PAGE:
The second day it rained all day. But we were determined to make the most of it, so we set off in the morning to explore Moran State Park.

All started well. Anders and I were fully suited up- totally rain proof. Tom and Scotland were only covered on top, and had water proof shoes.

We chose the mountain lake loop, and stopped to play at the lake about a fourth a mile in. A poor decision. Scotland was thrilled to play in the water, as always, but fell in not longer after getting there. Which didn’t deter him from having a fabulous time at the lake, but did result in a less than happy camper once we hit the trail again. Let’s just say we didn’t make it the full four miles.

The boys would have happily played by the lake the whole day, throwing rocks, building boats, and being boys.
Note Ander’s rock!
After a long play session at the lake we set off again from the trail. But what followed was a good half hour of whining and crying from Scotland, negotiating/pleading/demanding from Tom and I, until finally I grabbed his hand and started skipping along belting out such greats as “Do you Ears Hang Low” and “Shinnamerinkadinkadink!” which lessened his displeasure, but didn’t completely stop it until I made him the soloist of “The Wheels on the Bus-” “The baby on the bus says: motioning to him” He immediately grew silent, laughing as over and over I sang the prompt “The baby on the bus says Scotter, that’s your part!” He thought it was hilarious and requested I sing that song the rest of the way back. Despite the emotional duress Scotland’s cold, wet state brought upon all of us we still enjoyed a beautiful, though brief hike.

Thanks to Anders rain suit. He was happy as a clam!
On our way home we saw a bunch of deer and then a huge bullfrog hoping across the road! I HAD to pull over. It’s not everyday a boy gets to see a frog that big. Of course I had to catch it, because well, that’s what you do when you see a frog right?!


The rest of the day was spent working on the Snap Circuit, reading, and goofing off in the cabin. We did head out before dinner to buy a fresh salmon to grill up, which was fabulous! Tom and I enjoyed seeing more of the island. We at dinner on the patio, listening to the rain pitter pater as we enjoyed grilled cheese and tomato soup, and salmon.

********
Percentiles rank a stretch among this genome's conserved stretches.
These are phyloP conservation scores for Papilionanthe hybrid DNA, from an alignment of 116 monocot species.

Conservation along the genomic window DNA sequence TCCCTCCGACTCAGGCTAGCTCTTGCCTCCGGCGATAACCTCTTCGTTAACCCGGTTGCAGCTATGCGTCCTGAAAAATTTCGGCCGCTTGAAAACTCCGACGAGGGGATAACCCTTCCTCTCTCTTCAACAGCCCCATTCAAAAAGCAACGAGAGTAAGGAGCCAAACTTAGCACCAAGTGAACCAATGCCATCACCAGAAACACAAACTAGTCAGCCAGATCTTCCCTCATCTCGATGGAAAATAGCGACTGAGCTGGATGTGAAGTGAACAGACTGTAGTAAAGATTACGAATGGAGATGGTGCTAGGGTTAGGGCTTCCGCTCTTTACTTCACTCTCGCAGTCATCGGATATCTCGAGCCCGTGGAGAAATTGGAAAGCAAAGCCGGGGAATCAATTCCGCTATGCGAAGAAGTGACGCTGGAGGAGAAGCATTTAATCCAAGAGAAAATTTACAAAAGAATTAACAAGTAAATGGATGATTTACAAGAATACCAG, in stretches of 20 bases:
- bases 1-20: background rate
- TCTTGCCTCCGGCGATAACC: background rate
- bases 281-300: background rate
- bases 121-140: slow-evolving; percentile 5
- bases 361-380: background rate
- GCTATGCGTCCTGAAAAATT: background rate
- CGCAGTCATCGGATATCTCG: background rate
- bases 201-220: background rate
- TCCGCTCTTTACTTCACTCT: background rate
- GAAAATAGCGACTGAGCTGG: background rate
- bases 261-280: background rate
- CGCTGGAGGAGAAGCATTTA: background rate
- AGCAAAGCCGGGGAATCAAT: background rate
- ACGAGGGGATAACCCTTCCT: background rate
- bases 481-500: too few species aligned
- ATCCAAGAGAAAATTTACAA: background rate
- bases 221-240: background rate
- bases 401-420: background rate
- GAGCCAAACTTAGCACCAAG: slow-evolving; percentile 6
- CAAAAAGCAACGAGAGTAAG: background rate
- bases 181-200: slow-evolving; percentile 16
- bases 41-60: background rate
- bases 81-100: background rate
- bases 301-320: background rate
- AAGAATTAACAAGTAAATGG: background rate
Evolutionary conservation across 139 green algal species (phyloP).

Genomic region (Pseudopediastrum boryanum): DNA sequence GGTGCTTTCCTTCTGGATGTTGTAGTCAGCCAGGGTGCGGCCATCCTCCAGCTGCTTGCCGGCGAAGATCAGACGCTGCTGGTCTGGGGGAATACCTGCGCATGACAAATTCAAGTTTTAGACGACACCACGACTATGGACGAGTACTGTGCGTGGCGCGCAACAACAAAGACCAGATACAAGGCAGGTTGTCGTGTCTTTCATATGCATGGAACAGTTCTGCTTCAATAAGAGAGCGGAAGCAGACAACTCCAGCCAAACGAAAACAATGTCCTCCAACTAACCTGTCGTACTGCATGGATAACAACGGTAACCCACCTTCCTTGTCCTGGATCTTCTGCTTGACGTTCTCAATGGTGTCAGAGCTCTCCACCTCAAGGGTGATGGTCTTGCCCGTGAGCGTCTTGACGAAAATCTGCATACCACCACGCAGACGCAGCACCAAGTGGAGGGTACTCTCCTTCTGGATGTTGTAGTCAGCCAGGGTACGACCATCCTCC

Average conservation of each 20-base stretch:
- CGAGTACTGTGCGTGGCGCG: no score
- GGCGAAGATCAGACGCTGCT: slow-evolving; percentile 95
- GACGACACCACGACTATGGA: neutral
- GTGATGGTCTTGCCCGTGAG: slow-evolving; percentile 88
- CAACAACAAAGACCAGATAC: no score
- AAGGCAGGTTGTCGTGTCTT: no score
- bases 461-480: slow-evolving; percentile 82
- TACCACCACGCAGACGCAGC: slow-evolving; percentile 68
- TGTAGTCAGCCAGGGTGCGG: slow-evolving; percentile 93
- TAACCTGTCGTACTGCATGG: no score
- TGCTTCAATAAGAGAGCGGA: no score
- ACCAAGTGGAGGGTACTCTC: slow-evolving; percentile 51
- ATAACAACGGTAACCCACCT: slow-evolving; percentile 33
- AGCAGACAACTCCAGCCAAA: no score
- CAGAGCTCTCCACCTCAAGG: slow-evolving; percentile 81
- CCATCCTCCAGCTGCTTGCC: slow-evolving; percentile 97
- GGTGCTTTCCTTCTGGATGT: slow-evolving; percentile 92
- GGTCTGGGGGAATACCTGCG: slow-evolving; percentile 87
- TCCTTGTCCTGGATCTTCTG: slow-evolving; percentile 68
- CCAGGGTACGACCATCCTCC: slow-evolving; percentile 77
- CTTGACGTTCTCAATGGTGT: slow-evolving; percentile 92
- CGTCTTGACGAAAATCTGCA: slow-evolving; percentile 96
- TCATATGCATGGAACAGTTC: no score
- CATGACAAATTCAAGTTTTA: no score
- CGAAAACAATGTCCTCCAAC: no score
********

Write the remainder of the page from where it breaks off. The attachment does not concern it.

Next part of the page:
Day 3:
Anders and I were up first so we sneaked out to enjoy the early morning quiet so the other two could sleep.

We were rewarded with a bald eagle site-ing as well as fish, crabs, a starfish and of course lots of sea birds. With the rain cleared Anders enjoyed his breakfast out next to the water, and Scotter enjoyed a pre-breakfast sand session.


After breakfast, I took Scotland fishing. We rented a pole and tried our luck with hotdogs at the end of the dock. (As was recommended.) He had several tiny fish bite, and several larger fish sniff, but no takers. I was proud of his patience, and persistence, but after a good half hour lacking in excitement, he decided to move on to other things. I was surprised at my desire to teach him to fish, to show him the joys of fishing, the thrill of teasing the fish, the art of imitating the fly, worm, etc. I don’t think of myself as a fisherman, but I fished every summer growing up on our family backpacking trips, and I can appreciate the thrill of taking in a fish! I’ll admit I was disappointed that I didn’t have a license, and couldn’t try my own hand at snagging those whoppers down below.
We visited Eastsound that afternoon, it’s a charming tiny little town with a couple streets full of darling shops and restaurants. I’m always a sucker for the beautiful potted flowers tourist towns such as these support.

Day 4:
We headed back to the mainland around noon. After eating a scrumptious brunch at the Island Skillet. Fortunately the clouds had blown off and it was, again, a gorgeous clear ferry ride. We wrapped up our trip with a visit to Mt. Erie in Anacortes. The view was beyond breathtaking. Almost unworldly. Pictures can’t come close:
For future reference here’s my brief review of the vacation: We were really grateful we chose to rent a cabin instead of tent it. For one it was really wet, and we all appreciated our sleep. We had more struggles than we would have liked with Scotland. (I’m really appreciating our spacious house after our tiny cabin.) If we go again I’ll be sure to supply Scotland with water-proof gear, so he can go out whenever he wants without getting chilled. Next time I’ll plan it more thoroughly. There was a lot of “So what do we do now?” The indecision was hard on all of us. I liked having a kitchen, even though we did eat primarily pre-prepared foods. While it was nice to be there on the shoulder season because of it being quieter, and a little cheaper. I think we’ll go when the weather is more reliably nice in the future. We made the best of it, but we ended up in the cabin more than any of us would have liked. All in all we had a wonderful time, and I’m grateful for the opportunity to leave behind the projects, stresses, and distractions of our home for some wonderful family time in a gorgeous place!